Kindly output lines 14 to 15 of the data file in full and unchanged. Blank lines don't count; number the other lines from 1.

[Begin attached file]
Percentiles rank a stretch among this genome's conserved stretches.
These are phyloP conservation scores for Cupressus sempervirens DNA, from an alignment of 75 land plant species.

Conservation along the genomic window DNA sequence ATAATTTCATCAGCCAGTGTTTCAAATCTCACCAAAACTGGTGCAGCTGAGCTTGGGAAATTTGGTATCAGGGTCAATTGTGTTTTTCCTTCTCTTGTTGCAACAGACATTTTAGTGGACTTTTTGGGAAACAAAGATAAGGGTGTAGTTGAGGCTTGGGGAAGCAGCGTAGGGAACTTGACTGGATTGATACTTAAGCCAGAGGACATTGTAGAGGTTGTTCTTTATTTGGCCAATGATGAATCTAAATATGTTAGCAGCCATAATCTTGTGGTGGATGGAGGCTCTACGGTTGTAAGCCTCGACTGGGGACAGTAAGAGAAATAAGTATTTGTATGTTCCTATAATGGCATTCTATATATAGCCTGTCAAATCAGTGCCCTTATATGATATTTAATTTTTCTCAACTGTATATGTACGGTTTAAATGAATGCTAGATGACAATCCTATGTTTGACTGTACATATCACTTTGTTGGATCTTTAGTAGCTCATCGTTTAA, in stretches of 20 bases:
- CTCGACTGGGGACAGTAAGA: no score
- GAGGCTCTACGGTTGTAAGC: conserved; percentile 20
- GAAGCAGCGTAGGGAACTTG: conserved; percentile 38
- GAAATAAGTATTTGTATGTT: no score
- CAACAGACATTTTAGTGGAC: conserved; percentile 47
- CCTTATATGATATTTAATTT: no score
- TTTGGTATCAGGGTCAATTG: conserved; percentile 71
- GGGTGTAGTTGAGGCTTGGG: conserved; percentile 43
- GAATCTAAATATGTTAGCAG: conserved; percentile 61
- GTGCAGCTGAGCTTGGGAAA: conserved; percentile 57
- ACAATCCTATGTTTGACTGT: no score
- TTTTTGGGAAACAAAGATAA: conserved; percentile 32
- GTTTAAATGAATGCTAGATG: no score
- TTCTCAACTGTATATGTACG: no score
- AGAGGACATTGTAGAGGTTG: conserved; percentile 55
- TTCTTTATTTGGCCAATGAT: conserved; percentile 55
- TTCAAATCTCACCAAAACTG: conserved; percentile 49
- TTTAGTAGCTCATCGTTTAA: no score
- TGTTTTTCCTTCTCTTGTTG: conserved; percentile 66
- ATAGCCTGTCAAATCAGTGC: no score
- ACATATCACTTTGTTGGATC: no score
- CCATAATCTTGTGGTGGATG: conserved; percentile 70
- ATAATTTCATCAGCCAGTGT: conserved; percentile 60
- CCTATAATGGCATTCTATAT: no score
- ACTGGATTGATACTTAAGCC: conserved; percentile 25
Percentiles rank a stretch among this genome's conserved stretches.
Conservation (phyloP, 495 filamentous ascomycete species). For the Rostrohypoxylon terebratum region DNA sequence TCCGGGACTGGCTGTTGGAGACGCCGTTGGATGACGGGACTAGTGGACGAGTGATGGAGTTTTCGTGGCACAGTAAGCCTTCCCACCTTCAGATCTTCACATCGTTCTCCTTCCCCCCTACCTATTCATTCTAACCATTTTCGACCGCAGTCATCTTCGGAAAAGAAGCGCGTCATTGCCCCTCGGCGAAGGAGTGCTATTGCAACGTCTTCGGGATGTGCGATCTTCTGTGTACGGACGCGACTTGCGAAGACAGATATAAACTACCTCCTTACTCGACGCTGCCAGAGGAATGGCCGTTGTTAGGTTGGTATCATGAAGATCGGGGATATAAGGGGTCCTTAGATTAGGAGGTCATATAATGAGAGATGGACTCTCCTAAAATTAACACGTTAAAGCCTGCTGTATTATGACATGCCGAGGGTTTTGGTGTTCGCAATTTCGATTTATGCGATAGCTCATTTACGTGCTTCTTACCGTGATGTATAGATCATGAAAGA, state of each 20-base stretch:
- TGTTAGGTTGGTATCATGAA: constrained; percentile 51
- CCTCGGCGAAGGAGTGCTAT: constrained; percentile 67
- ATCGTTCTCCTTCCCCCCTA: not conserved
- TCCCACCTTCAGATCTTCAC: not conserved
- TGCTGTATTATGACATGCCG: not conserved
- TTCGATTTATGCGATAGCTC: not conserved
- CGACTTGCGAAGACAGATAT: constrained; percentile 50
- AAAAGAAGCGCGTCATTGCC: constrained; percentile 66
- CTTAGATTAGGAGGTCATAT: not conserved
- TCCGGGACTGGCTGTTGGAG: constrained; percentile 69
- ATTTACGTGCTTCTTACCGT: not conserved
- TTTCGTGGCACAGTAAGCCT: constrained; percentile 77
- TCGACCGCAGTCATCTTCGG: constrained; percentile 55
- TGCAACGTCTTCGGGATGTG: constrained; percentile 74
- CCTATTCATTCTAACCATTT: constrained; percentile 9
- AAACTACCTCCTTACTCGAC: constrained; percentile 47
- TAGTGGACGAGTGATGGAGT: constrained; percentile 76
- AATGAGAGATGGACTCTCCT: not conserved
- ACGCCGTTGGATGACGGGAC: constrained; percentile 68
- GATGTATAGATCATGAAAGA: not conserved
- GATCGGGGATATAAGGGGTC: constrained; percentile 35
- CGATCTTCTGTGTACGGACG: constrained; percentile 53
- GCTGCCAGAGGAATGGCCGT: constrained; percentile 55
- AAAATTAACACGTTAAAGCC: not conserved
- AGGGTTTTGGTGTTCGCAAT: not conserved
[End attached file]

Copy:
- ACAATCCTATGTTTGACTGT: no score
- TTTTTGGGAAACAAAGATAA: conserved; percentile 32